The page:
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Promotion Policies Modified: One Size Doesn't Fit All


Share Schools in some communities are taking some of the sting out of tough promotion policies by implementing special transition classes and allowing more teacher and principal input into promotion decisions. Today, Education World takes a look at three urban school districts -- Chicago, Detroit, and Milwaukee -- and their recent modifications to promotion policies.

Some urban school districts are taking the sting out of tough promotion policies by establishing transition grades and reinstituting traditional teacher assessments of student work.

Three of the school districts -- Chicago, Milwaukee, and Detroit -- have modified their promotion policies or are currently considering doing so. Those modifications are not a signal that the school districts are going back to the days of social promotion, school officials say. Rather, they are acknowledging that a "one size fits all" promotion policy doesn't necessarily benefit all children in all circumstances.

High-stakes tests -- timed, standardized tests that determine who is promoted to the next grade and who stays back -- are still part of the promotion process in many school districts. But some districts are now providing for a review or an appeal for students who flunk the tests. The review focuses on other achievement factors, including what teachers and principals have to say about a student's work as a whole.

School districts are also spending several millions of dollars on intensive remediation programs, including summer school programs and transition grades with small class sizes and a focus in core subjects. Transition grades are for students not quite ready for the next level because they are failing one or more core subjects. Transition grades focus on remediation to get students up to grade level.

MILWAUKEE ESTABLISHES TRANSITION GRADE

Creating a transition grade for grade 8 students (called 8T) was the solution the Milwaukee Public Schools implemented to accommodate large numbers of grade 8 students not eligible to go on to high school this fall. At the end of the school year, 29 percent of the eighth-grade students -- 1,809 students -- had not met the district's criteria for promotion under the city's new policy, said Michael Szerwinski, assessment administrator for the Milwaukee Public Schools.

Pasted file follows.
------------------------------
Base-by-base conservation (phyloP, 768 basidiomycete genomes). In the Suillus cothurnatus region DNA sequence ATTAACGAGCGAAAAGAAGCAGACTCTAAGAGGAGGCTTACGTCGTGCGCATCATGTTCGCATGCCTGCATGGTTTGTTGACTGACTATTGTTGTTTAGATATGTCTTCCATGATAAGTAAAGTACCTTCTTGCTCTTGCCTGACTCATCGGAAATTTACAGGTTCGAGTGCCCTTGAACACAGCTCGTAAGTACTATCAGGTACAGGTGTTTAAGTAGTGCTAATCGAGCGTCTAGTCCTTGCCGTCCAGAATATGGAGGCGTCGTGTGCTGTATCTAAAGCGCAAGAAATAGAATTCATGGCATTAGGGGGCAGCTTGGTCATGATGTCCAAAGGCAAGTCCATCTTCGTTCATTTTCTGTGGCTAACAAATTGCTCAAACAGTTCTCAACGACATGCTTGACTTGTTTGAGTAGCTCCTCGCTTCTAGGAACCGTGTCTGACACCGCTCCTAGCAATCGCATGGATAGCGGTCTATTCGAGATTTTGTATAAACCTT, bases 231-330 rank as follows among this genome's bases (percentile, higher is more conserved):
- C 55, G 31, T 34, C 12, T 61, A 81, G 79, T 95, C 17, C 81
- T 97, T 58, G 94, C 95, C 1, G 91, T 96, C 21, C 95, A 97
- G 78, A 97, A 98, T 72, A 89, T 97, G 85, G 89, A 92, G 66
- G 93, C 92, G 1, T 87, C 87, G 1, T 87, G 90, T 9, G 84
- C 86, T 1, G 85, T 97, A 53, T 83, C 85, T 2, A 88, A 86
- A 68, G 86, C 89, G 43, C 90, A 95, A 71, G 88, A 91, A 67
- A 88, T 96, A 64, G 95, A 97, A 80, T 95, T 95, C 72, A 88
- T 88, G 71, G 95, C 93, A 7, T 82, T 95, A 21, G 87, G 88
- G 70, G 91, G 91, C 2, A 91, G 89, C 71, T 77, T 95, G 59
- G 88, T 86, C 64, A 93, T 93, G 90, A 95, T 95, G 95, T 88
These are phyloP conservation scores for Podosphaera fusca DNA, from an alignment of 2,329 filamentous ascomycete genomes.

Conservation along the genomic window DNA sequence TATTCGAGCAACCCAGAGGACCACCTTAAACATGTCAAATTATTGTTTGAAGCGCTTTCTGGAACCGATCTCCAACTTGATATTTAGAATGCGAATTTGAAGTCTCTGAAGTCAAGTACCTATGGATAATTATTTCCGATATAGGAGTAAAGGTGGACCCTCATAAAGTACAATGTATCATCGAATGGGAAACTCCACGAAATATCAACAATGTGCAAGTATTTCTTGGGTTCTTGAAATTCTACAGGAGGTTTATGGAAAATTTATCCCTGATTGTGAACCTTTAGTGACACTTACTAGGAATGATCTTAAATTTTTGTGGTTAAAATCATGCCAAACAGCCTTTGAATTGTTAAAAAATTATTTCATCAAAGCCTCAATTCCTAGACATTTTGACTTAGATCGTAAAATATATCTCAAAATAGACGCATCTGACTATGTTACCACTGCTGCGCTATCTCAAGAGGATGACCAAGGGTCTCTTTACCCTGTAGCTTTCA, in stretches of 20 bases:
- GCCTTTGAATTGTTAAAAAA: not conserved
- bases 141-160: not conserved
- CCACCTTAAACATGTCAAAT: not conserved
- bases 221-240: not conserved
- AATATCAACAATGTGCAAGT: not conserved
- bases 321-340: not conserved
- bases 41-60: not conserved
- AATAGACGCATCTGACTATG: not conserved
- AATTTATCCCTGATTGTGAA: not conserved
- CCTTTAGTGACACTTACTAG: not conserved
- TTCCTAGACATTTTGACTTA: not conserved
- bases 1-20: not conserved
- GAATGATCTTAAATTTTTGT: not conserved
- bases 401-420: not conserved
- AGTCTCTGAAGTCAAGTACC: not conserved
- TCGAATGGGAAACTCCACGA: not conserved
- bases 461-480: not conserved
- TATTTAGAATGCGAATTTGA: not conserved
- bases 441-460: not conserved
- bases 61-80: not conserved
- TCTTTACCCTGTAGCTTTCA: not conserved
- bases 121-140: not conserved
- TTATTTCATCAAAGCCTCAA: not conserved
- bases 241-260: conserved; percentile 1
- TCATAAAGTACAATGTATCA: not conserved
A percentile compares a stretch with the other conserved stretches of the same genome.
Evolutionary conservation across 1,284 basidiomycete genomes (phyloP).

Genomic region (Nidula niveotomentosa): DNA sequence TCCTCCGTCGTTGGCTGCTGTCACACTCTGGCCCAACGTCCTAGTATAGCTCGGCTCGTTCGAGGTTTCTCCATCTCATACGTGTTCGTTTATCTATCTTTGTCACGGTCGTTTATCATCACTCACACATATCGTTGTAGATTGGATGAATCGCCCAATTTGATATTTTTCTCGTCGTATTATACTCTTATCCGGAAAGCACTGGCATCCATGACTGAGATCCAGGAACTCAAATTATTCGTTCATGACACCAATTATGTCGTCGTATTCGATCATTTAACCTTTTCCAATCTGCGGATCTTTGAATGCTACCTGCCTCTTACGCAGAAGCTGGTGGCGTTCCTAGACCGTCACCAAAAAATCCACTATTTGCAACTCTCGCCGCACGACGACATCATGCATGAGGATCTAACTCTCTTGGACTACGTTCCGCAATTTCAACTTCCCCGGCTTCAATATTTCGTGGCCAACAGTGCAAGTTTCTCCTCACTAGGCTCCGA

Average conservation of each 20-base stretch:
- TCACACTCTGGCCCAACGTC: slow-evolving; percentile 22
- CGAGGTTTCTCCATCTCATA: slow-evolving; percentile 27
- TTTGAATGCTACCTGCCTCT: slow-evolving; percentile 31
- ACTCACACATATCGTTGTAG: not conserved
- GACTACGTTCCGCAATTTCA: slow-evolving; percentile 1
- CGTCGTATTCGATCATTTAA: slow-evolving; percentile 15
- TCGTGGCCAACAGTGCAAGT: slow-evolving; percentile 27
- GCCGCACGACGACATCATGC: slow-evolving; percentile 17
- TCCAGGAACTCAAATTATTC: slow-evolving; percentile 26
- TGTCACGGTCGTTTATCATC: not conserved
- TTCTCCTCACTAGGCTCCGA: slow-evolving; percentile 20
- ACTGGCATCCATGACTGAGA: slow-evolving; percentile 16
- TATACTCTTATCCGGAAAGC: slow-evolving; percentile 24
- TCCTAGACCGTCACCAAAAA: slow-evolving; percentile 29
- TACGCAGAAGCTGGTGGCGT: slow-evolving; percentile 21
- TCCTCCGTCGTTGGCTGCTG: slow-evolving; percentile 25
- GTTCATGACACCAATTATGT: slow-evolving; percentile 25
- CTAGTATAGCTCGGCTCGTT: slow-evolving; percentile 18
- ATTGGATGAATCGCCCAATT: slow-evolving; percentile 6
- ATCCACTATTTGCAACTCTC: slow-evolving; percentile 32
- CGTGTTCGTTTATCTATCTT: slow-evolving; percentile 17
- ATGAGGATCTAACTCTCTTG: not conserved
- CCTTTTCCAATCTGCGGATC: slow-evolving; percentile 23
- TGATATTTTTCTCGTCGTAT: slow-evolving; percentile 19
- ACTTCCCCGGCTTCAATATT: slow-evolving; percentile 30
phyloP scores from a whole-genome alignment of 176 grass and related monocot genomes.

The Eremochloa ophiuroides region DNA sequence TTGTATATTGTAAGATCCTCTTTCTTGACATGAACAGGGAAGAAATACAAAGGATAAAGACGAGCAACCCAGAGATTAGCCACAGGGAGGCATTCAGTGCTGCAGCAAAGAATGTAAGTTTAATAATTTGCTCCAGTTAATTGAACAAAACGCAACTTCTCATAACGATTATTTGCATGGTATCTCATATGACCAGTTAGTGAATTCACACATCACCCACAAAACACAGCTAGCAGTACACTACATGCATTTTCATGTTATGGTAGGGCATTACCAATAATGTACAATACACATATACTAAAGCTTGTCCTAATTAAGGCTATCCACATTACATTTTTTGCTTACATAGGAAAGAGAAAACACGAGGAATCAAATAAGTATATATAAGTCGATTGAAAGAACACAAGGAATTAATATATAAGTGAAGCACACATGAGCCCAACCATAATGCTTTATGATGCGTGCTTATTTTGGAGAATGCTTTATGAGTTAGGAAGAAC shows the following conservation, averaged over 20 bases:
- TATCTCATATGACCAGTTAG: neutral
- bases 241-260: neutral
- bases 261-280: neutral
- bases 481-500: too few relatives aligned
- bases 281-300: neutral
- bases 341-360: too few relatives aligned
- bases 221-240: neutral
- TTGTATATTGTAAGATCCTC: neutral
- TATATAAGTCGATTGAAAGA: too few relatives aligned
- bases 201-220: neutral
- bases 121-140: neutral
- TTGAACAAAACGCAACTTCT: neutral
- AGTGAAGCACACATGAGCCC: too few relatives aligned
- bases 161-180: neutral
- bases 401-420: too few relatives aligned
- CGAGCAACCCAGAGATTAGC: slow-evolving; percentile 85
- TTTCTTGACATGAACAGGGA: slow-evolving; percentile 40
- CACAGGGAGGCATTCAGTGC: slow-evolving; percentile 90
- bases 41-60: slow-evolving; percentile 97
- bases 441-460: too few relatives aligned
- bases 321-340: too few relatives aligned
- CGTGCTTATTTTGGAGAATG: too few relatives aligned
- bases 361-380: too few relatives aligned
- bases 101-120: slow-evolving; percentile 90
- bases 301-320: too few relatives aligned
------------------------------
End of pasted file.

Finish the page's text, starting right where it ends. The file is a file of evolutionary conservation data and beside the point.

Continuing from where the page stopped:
Keeping back large numbers of students presented a practical problem to the school district. "After much discussion around the community and at school sites, a plan was developed that said two things could happen to these students: They could either be retained at their current site or attend a different site at a high school setting," Szerwinski told Education World. Those assigned to 8T may attend high school but will not gain full freshman status until they meet the district's criteria.

"The idea was not so much to punish and isolate them, but to give them the extra support they need," Szerwinski said.

Milwaukee is a decentralized school district; each school was free to determine how it would handle the transition grade, Szerwinski said. Some schools will house 8T students in a separate wing, and others will allow them to take some regular high school classes along with additional support classes. Some may also provide Saturday classes, before- and after-school classes, and evening classes. He estimates the cost of the transition program will be about $2.5 million.

"Basically, if they don't make if after a year, they will attend an alternative program through various partnership and small community schools in the city," he said. "The basic policy is that if they don't make it, we don't keep them in that cycle."

DETROIT GOES HOLISTIC

This summer, as a result of Detroit's promotion policy, approximately 25,000 elementary and middle school students attended the Detroit Public Schools summer school program. During this first year of the city's promotion policy, school officials have modified it to permit appeals that take a holistic approach to students' overall performance.

"We have not reversed our promotion policy," said Ronald Kar, curriculum director for the Detroit Public Schools. "We hold everyone accountable. But we are learning as we go with the policy."

Detroit Public Schools provides for two appeals: one prior to summer school for students required to attend and one after summer school for those students who have still not met the promotion criteria. For those not meeting the criteria, an appeal provides for the child's principal to review the student's past and present classroom performance.